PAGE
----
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Designs for King Edward VI Grammar School, New Street, Birmingham: details of decorative carved paterae depicting a winged lion and a griffin-like creature

Barry, Sir Charles (1795-1860)
NOTES: While working on King Edward VI Grammar School, Birmingham, Barry collaborated for the first time with Augustus Welby Northmore Pugin and the stonecarver J. Thomas, who were later to work with him on the Houses of Parliament.

Study of a carved basalt lion sculpture, one of a pair known as the lions of Pharaoh Nectanebo I, The Vatican, Rome

NOTES: This drawing was produced to illustrate a publication or paper entitled 'Egyptian antiquities chiefly in architecture'. The annotation explains that this sculpture was previously placed beside the Fontana di Termini in Rome.

Mausoleum of Galla Placidia, Ravenna: study of relief carving

NOTES: In addition to being a landscape and architectural painter, lithographer and archaeologist, Bouet was also appointed Inspecteur de la Societe Francaise d'Archeologie. This drawing is one of a number of topographical studies and details of French, German, Italian and Swiss medieval architecture executed by him between around 1850 and 1865.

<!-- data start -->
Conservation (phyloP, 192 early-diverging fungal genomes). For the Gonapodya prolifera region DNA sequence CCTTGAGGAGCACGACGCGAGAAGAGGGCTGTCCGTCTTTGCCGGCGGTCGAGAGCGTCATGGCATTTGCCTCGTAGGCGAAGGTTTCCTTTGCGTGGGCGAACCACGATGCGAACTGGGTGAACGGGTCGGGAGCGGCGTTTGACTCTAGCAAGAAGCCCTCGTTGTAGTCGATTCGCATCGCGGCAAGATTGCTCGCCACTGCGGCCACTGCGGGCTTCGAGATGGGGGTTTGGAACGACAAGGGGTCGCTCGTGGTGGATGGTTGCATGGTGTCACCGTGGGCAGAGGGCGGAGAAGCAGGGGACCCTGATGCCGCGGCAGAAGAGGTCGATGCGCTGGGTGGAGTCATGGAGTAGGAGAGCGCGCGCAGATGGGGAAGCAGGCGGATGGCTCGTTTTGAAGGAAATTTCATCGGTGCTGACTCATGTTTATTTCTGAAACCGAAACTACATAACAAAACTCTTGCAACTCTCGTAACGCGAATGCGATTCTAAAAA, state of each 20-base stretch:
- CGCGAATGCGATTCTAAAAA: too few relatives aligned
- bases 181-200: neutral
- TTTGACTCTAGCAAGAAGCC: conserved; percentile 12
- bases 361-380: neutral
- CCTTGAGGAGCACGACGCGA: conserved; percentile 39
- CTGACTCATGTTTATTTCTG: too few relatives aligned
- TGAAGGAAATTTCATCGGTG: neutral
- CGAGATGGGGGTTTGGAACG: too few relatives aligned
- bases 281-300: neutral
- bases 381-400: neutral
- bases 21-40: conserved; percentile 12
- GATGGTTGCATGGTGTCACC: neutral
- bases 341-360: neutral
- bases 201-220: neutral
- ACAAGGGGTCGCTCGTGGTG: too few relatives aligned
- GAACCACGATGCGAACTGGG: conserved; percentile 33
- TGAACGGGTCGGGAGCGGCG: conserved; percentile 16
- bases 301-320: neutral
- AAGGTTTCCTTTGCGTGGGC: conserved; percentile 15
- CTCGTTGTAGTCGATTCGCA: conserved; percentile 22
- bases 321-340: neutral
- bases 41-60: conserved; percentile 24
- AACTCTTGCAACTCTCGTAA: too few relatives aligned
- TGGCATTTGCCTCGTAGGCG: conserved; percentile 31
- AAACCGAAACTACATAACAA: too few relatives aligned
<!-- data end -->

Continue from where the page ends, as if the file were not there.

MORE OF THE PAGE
A zoo warden feeding a peacock by the shelter and kiosk, Whipsnade Zoo

Lubetkin & Tecton
NOTES: The shelter consisted of a concrete canopy supported on slender steel columns, with provision made for cover, toilets and kiosk. It was designed to be one small element in a network of interacting structures positioned along the main pedestrian thoroughfares of the zoo. However, other elements in the scheme were abandoned as Tecton's main supporter on the zoo council, Julian Huxley, became increasingly isolated from his colleagues. Once Huxley had resigned the Zoological Society took the opportunity to demolish the structure.

Duomo, Ferrara: one of the two supporting columns of the porch with a telamon seated on a lion clutching a lamb at its base

NOTES: This cathedral between is also known as the Basilica Cattedrale di San Giorgio and it was consecrated in 1135.

The beginning of the Appian Way, Rome

NOTES: The Appian Way connected Rome to Brindisi in Puglia and was the first of the great consular roads to be built. The main part was started and finished in 312 BC.

Basilica of San Marco, Venice: the bronze horses on the facade

NOTES: The origin of the bronze horses is uncertain but they are thought to have been part of a Roman quadriga.